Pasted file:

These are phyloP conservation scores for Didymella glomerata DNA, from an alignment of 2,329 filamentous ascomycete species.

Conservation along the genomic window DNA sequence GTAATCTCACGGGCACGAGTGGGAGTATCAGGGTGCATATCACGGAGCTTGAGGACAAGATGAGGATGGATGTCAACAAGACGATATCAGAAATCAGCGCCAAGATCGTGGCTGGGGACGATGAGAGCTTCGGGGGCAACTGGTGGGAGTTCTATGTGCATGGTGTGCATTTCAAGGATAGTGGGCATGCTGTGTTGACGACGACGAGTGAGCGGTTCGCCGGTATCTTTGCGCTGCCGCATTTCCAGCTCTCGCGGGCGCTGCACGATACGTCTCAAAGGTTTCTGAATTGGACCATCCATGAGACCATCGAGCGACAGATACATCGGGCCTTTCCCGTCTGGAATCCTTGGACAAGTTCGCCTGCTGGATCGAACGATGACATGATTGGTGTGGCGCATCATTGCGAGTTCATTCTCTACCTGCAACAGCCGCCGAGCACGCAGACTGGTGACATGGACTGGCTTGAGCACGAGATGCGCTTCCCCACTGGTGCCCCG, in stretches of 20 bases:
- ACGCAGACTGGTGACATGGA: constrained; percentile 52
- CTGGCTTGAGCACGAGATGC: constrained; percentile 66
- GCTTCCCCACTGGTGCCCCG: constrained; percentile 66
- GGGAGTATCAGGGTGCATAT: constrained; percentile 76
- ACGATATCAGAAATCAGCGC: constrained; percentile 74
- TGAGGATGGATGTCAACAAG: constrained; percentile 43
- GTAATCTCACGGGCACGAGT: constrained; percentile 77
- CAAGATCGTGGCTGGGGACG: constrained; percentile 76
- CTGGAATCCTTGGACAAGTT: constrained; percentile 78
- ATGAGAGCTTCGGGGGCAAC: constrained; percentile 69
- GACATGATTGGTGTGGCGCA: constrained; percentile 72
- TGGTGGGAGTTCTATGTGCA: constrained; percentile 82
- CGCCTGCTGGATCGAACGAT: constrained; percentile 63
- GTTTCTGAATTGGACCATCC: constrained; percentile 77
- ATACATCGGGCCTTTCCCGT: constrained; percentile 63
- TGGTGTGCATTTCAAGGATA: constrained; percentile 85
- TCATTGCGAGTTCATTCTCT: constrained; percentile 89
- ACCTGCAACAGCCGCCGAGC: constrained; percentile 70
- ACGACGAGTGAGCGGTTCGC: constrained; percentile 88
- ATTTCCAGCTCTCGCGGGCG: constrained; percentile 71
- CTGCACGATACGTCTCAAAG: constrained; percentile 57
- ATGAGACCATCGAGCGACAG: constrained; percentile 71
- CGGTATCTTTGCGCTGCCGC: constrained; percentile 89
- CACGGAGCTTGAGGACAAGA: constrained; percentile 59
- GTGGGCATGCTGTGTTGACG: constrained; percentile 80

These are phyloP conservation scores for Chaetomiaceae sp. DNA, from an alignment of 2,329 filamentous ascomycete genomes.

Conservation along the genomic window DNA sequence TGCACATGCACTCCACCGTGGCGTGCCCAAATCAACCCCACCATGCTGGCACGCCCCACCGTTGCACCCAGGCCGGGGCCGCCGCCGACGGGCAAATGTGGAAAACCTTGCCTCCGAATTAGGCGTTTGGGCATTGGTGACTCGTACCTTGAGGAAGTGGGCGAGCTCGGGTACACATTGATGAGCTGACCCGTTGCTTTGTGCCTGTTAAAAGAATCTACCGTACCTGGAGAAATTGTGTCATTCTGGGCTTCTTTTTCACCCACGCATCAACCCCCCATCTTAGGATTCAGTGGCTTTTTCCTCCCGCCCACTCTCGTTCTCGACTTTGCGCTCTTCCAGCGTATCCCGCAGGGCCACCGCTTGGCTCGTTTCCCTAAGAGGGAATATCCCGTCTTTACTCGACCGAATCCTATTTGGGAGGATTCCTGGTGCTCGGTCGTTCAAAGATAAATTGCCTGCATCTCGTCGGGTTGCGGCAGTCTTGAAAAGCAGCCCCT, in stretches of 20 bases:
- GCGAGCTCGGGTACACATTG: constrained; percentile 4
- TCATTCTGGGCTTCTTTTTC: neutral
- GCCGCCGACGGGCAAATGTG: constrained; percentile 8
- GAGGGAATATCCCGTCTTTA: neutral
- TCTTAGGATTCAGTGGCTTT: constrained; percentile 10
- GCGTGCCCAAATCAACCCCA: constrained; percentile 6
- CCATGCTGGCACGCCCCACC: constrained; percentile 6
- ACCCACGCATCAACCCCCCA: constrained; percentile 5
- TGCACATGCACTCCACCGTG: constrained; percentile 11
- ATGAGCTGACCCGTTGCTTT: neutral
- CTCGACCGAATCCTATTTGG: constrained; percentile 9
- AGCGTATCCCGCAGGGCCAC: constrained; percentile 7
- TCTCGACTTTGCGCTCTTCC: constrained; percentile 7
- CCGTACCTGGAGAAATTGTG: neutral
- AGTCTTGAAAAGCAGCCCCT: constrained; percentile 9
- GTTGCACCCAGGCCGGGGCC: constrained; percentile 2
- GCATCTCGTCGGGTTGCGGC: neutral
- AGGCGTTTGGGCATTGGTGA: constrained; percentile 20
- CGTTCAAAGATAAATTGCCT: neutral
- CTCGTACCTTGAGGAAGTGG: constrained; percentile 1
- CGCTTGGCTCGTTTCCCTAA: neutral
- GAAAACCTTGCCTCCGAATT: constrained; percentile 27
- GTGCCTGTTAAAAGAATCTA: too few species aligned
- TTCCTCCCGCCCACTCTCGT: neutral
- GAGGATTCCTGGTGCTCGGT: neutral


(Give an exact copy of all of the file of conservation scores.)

These are phyloP conservation scores for Didymella glomerata DNA, from an alignment of 2,329 filamentous ascomycete species.

Conservation along the genomic window DNA sequence GTAATCTCACGGGCACGAGTGGGAGTATCAGGGTGCATATCACGGAGCTTGAGGACAAGATGAGGATGGATGTCAACAAGACGATATCAGAAATCAGCGCCAAGATCGTGGCTGGGGACGATGAGAGCTTCGGGGGCAACTGGTGGGAGTTCTATGTGCATGGTGTGCATTTCAAGGATAGTGGGCATGCTGTGTTGACGACGACGAGTGAGCGGTTCGCCGGTATCTTTGCGCTGCCGCATTTCCAGCTCTCGCGGGCGCTGCACGATACGTCTCAAAGGTTTCTGAATTGGACCATCCATGAGACCATCGAGCGACAGATACATCGGGCCTTTCCCGTCTGGAATCCTTGGACAAGTTCGCCTGCTGGATCGAACGATGACATGATTGGTGTGGCGCATCATTGCGAGTTCATTCTCTACCTGCAACAGCCGCCGAGCACGCAGACTGGTGACATGGACTGGCTTGAGCACGAGATGCGCTTCCCCACTGGTGCCCCG, in stretches of 20 bases:
- ACGCAGACTGGTGACATGGA: constrained; percentile 52
- CTGGCTTGAGCACGAGATGC: constrained; percentile 66
- GCTTCCCCACTGGTGCCCCG: constrained; percentile 66
- GGGAGTATCAGGGTGCATAT: constrained; percentile 76
- ACGATATCAGAAATCAGCGC: constrained; percentile 74
- TGAGGATGGATGTCAACAAG: constrained; percentile 43
- GTAATCTCACGGGCACGAGT: constrained; percentile 77
- CAAGATCGTGGCTGGGGACG: constrained; percentile 76
- CTGGAATCCTTGGACAAGTT: constrained; percentile 78
- ATGAGAGCTTCGGGGGCAAC: constrained; percentile 69
- GACATGATTGGTGTGGCGCA: constrained; percentile 72
- TGGTGGGAGTTCTATGTGCA: constrained; percentile 82
- CGCCTGCTGGATCGAACGAT: constrained; percentile 63
- GTTTCTGAATTGGACCATCC: constrained; percentile 77
- ATACATCGGGCCTTTCCCGT: constrained; percentile 63
- TGGTGTGCATTTCAAGGATA: constrained; percentile 85
- TCATTGCGAGTTCATTCTCT: constrained; percentile 89
- ACCTGCAACAGCCGCCGAGC: constrained; percentile 70
- ACGACGAGTGAGCGGTTCGC: constrained; percentile 88
- ATTTCCAGCTCTCGCGGGCG: constrained; percentile 71
- CTGCACGATACGTCTCAAAG: constrained; percentile 57
- ATGAGACCATCGAGCGACAG: constrained; percentile 71
- CGGTATCTTTGCGCTGCCGC: constrained; percentile 89
- CACGGAGCTTGAGGACAAGA: constrained; percentile 59
- GTGGGCATGCTGTGTTGACG: constrained; percentile 80

These are phyloP conservation scores for Chaetomiaceae sp. DNA, from an alignment of 2,329 filamentous ascomycete genomes.

Conservation along the genomic window DNA sequence TGCACATGCACTCCACCGTGGCGTGCCCAAATCAACCCCACCATGCTGGCACGCCCCACCGTTGCACCCAGGCCGGGGCCGCCGCCGACGGGCAAATGTGGAAAACCTTGCCTCCGAATTAGGCGTTTGGGCATTGGTGACTCGTACCTTGAGGAAGTGGGCGAGCTCGGGTACACATTGATGAGCTGACCCGTTGCTTTGTGCCTGTTAAAAGAATCTACCGTACCTGGAGAAATTGTGTCATTCTGGGCTTCTTTTTCACCCACGCATCAACCCCCCATCTTAGGATTCAGTGGCTTTTTCCTCCCGCCCACTCTCGTTCTCGACTTTGCGCTCTTCCAGCGTATCCCGCAGGGCCACCGCTTGGCTCGTTTCCCTAAGAGGGAATATCCCGTCTTTACTCGACCGAATCCTATTTGGGAGGATTCCTGGTGCTCGGTCGTTCAAAGATAAATTGCCTGCATCTCGTCGGGTTGCGGCAGTCTTGAAAAGCAGCCCCT, in stretches of 20 bases:
- GCGAGCTCGGGTACACATTG: constrained; percentile 4
- TCATTCTGGGCTTCTTTTTC: neutral
- GCCGCCGACGGGCAAATGTG: constrained; percentile 8
- GAGGGAATATCCCGTCTTTA: neutral
- TCTTAGGATTCAGTGGCTTT: constrained; percentile 10
- GCGTGCCCAAATCAACCCCA: constrained; percentile 6
- CCATGCTGGCACGCCCCACC: constrained; percentile 6
- ACCCACGCATCAACCCCCCA: constrained; percentile 5
- TGCACATGCACTCCACCGTG: constrained; percentile 11
- ATGAGCTGACCCGTTGCTTT: neutral
- CTCGACCGAATCCTATTTGG: constrained; percentile 9
- AGCGTATCCCGCAGGGCCAC: constrained; percentile 7
- TCTCGACTTTGCGCTCTTCC: constrained; percentile 7
- CCGTACCTGGAGAAATTGTG: neutral
- AGTCTTGAAAAGCAGCCCCT: constrained; percentile 9
- GTTGCACCCAGGCCGGGGCC: constrained; percentile 2
- GCATCTCGTCGGGTTGCGGC: neutral
- AGGCGTTTGGGCATTGGTGA: constrained; percentile 20
- CGTTCAAAGATAAATTGCCT: neutral
- CTCGTACCTTGAGGAAGTGG: constrained; percentile 1
- CGCTTGGCTCGTTTCCCTAA: neutral
- GAAAACCTTGCCTCCGAATT: constrained; percentile 27
- GTGCCTGTTAAAAGAATCTA: too few species aligned
- TTCCTCCCGCCCACTCTCGT: neutral
- GAGGATTCCTGGTGCTCGGT: neutral